• Client Relationships – You may have project managers (I hope you do), but how your clients feel about your business, understand the results they gain by working with you and grow to appreciate what your business means in their life is something of great value to your business and must be guarded and practiced.
  • Rainmaking – So this one is a little tricky. At first you will be the rainmaker, the person who brings in the big contracts, constructs the sales playbook and monitors feedback throughout the sales process. But, at some point, if your business depends on you for this, you’re stuck – you have to build a sales system that others can easily operate before you can become totally free.
  • Money Management – I already mentioned that I don’t like bookkeeping, so I delegate every element of it. I have an accountant for tax preparation as well. I even work with a coach who is focused on the growth metrics inside my business, but I insist on staying on top of key performance indicators and managing the money inside the business.

FOCUS ON HIGH PAYOFF

Once you understand the things you must own, it’s time to start creating priorities and managing your days, weeks, months and quarters based on doing more of these high payoff activities.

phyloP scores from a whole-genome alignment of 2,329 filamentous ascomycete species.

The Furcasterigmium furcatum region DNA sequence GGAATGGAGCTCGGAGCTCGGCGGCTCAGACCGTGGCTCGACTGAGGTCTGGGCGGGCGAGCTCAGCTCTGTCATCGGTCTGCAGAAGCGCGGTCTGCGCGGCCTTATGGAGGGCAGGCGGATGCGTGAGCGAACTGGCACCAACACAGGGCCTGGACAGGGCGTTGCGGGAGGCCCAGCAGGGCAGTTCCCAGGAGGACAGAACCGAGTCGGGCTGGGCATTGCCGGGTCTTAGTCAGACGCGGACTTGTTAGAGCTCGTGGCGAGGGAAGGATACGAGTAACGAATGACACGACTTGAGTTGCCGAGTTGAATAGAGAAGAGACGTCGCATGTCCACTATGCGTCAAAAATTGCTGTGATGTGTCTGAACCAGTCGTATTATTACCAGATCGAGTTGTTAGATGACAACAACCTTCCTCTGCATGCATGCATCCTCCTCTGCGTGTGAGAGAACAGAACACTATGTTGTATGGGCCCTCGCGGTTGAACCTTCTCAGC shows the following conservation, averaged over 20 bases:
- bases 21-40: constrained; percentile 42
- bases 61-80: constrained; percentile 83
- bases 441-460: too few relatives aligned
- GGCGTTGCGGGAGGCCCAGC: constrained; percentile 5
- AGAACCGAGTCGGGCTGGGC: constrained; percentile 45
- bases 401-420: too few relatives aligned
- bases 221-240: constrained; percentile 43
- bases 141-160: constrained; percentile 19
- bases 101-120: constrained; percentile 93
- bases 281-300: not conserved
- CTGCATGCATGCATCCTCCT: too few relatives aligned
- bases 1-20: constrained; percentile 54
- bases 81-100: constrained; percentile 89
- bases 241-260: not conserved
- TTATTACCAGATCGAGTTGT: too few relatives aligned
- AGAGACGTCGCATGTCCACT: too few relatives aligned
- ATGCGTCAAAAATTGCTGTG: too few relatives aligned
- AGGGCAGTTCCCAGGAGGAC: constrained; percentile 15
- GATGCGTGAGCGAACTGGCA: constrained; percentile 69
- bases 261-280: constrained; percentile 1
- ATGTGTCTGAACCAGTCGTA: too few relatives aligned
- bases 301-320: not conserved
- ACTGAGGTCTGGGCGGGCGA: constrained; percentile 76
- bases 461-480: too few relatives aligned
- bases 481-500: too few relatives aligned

At first this may well include spending a great deal of time documenting how the work is done and recruiting, hiring and training internal and external team members to take over more and more of the work.

Perhaps then you can free up more time to go sell more work and start to create processes that allow you to train others to sell more work.

Then, maybe, just maybe you’ll find a day or two here and there where you can lock yourself away and come up with a new product or service innovation that allows you to step into and conquer an entirely new market.

And soon enough you’ll find yourself in your lab designing marketing experiments aimed and tackling new channels and entirely new ways to generate clients.

That my friends is how scale happens.

Sure, there are two hundred and seventy-three million steps in between, but it starts with this mindset – how can you get someone else to do everything that needs to be done.